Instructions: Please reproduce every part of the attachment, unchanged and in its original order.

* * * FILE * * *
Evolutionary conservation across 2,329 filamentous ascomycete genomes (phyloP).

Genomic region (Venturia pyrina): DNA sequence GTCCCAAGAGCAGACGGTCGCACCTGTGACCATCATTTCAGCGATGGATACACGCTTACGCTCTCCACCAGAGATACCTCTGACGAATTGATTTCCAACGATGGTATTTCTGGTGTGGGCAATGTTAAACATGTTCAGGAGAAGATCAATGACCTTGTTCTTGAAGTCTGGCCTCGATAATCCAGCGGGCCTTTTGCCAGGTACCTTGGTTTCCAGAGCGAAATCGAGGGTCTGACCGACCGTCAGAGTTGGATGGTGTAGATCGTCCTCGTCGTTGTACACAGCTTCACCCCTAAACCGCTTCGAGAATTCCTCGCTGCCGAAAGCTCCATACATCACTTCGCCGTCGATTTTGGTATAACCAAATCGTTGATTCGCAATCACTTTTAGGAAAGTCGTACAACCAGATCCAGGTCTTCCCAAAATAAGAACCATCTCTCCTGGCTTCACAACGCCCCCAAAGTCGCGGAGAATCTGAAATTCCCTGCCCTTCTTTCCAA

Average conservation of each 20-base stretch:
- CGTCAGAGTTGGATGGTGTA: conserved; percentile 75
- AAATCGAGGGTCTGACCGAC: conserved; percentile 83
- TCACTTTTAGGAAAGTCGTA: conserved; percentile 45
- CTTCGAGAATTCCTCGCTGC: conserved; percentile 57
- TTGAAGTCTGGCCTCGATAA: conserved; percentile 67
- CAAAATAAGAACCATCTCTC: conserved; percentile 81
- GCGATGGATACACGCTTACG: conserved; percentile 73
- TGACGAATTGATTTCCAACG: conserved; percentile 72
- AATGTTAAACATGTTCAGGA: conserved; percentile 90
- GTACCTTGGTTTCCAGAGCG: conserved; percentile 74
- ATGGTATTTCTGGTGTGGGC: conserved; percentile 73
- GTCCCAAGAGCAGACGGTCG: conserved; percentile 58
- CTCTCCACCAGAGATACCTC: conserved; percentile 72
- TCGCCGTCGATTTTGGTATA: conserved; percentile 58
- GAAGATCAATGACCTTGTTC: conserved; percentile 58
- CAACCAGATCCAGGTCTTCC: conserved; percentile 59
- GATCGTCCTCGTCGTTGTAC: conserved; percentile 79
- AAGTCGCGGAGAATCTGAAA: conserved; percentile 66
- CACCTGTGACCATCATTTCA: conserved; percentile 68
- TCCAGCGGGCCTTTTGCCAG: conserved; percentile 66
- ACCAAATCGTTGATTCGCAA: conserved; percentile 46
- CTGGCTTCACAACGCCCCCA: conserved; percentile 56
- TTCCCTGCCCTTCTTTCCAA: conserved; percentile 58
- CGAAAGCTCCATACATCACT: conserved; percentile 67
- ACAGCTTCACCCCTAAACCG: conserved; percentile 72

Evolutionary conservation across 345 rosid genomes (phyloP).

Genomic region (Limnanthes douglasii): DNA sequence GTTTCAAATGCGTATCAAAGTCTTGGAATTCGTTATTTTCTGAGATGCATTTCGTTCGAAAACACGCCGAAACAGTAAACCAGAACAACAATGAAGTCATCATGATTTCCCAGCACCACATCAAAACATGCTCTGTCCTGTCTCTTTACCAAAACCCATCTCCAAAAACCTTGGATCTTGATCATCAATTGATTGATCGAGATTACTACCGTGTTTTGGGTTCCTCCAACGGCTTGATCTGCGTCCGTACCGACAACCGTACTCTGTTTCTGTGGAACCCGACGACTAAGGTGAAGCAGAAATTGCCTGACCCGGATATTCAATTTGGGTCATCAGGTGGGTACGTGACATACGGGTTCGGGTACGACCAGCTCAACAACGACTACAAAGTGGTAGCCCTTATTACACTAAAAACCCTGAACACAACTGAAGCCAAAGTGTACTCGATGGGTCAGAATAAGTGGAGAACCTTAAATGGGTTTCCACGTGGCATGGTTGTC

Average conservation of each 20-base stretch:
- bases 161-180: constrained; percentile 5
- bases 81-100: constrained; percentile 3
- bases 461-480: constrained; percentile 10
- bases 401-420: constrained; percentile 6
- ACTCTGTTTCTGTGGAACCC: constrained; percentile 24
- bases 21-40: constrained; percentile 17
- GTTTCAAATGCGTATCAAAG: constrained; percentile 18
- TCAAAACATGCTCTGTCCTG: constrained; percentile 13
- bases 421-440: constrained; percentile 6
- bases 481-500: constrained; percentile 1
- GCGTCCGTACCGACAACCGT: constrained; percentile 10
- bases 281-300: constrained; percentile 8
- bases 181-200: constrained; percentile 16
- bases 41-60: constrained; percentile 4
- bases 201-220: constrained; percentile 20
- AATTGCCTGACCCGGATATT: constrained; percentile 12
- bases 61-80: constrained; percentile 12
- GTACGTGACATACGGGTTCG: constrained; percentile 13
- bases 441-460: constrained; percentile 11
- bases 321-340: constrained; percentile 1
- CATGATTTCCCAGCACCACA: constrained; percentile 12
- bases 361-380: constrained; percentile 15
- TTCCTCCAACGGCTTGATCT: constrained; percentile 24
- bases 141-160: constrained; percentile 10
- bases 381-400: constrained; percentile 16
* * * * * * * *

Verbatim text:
Evolutionary conservation across 2,329 filamentous ascomycete genomes (phyloP).

Genomic region (Venturia pyrina): DNA sequence GTCCCAAGAGCAGACGGTCGCACCTGTGACCATCATTTCAGCGATGGATACACGCTTACGCTCTCCACCAGAGATACCTCTGACGAATTGATTTCCAACGATGGTATTTCTGGTGTGGGCAATGTTAAACATGTTCAGGAGAAGATCAATGACCTTGTTCTTGAAGTCTGGCCTCGATAATCCAGCGGGCCTTTTGCCAGGTACCTTGGTTTCCAGAGCGAAATCGAGGGTCTGACCGACCGTCAGAGTTGGATGGTGTAGATCGTCCTCGTCGTTGTACACAGCTTCACCCCTAAACCGCTTCGAGAATTCCTCGCTGCCGAAAGCTCCATACATCACTTCGCCGTCGATTTTGGTATAACCAAATCGTTGATTCGCAATCACTTTTAGGAAAGTCGTACAACCAGATCCAGGTCTTCCCAAAATAAGAACCATCTCTCCTGGCTTCACAACGCCCCCAAAGTCGCGGAGAATCTGAAATTCCCTGCCCTTCTTTCCAA

Average conservation of each 20-base stretch:
- CGTCAGAGTTGGATGGTGTA: conserved; percentile 75
- AAATCGAGGGTCTGACCGAC: conserved; percentile 83
- TCACTTTTAGGAAAGTCGTA: conserved; percentile 45
- CTTCGAGAATTCCTCGCTGC: conserved; percentile 57
- TTGAAGTCTGGCCTCGATAA: conserved; percentile 67
- CAAAATAAGAACCATCTCTC: conserved; percentile 81
- GCGATGGATACACGCTTACG: conserved; percentile 73
- TGACGAATTGATTTCCAACG: conserved; percentile 72
- AATGTTAAACATGTTCAGGA: conserved; percentile 90
- GTACCTTGGTTTCCAGAGCG: conserved; percentile 74
- ATGGTATTTCTGGTGTGGGC: conserved; percentile 73
- GTCCCAAGAGCAGACGGTCG: conserved; percentile 58
- CTCTCCACCAGAGATACCTC: conserved; percentile 72
- TCGCCGTCGATTTTGGTATA: conserved; percentile 58
- GAAGATCAATGACCTTGTTC: conserved; percentile 58
- CAACCAGATCCAGGTCTTCC: conserved; percentile 59
- GATCGTCCTCGTCGTTGTAC: conserved; percentile 79
- AAGTCGCGGAGAATCTGAAA: conserved; percentile 66
- CACCTGTGACCATCATTTCA: conserved; percentile 68
- TCCAGCGGGCCTTTTGCCAG: conserved; percentile 66
- ACCAAATCGTTGATTCGCAA: conserved; percentile 46
- CTGGCTTCACAACGCCCCCA: conserved; percentile 56
- TTCCCTGCCCTTCTTTCCAA: conserved; percentile 58
- CGAAAGCTCCATACATCACT: conserved; percentile 67
- ACAGCTTCACCCCTAAACCG: conserved; percentile 72

Evolutionary conservation across 345 rosid genomes (phyloP).

Genomic region (Limnanthes douglasii): DNA sequence GTTTCAAATGCGTATCAAAGTCTTGGAATTCGTTATTTTCTGAGATGCATTTCGTTCGAAAACACGCCGAAACAGTAAACCAGAACAACAATGAAGTCATCATGATTTCCCAGCACCACATCAAAACATGCTCTGTCCTGTCTCTTTACCAAAACCCATCTCCAAAAACCTTGGATCTTGATCATCAATTGATTGATCGAGATTACTACCGTGTTTTGGGTTCCTCCAACGGCTTGATCTGCGTCCGTACCGACAACCGTACTCTGTTTCTGTGGAACCCGACGACTAAGGTGAAGCAGAAATTGCCTGACCCGGATATTCAATTTGGGTCATCAGGTGGGTACGTGACATACGGGTTCGGGTACGACCAGCTCAACAACGACTACAAAGTGGTAGCCCTTATTACACTAAAAACCCTGAACACAACTGAAGCCAAAGTGTACTCGATGGGTCAGAATAAGTGGAGAACCTTAAATGGGTTTCCACGTGGCATGGTTGTC

Average conservation of each 20-base stretch:
- bases 161-180: constrained; percentile 5
- bases 81-100: constrained; percentile 3
- bases 461-480: constrained; percentile 10
- bases 401-420: constrained; percentile 6
- ACTCTGTTTCTGTGGAACCC: constrained; percentile 24
- bases 21-40: constrained; percentile 17
- GTTTCAAATGCGTATCAAAG: constrained; percentile 18
- TCAAAACATGCTCTGTCCTG: constrained; percentile 13
- bases 421-440: constrained; percentile 6
- bases 481-500: constrained; percentile 1
- GCGTCCGTACCGACAACCGT: constrained; percentile 10
- bases 281-300: constrained; percentile 8
- bases 181-200: constrained; percentile 16
- bases 41-60: constrained; percentile 4
- bases 201-220: constrained; percentile 20
- AATTGCCTGACCCGGATATT: constrained; percentile 12
- bases 61-80: constrained; percentile 12
- GTACGTGACATACGGGTTCG: constrained; percentile 13
- bases 441-460: constrained; percentile 11
- bases 321-340: constrained; percentile 1
- CATGATTTCCCAGCACCACA: constrained; percentile 12
- bases 361-380: constrained; percentile 15
- TTCCTCCAACGGCTTGATCT: constrained; percentile 24
- bases 141-160: constrained; percentile 10
- bases 381-400: constrained; percentile 16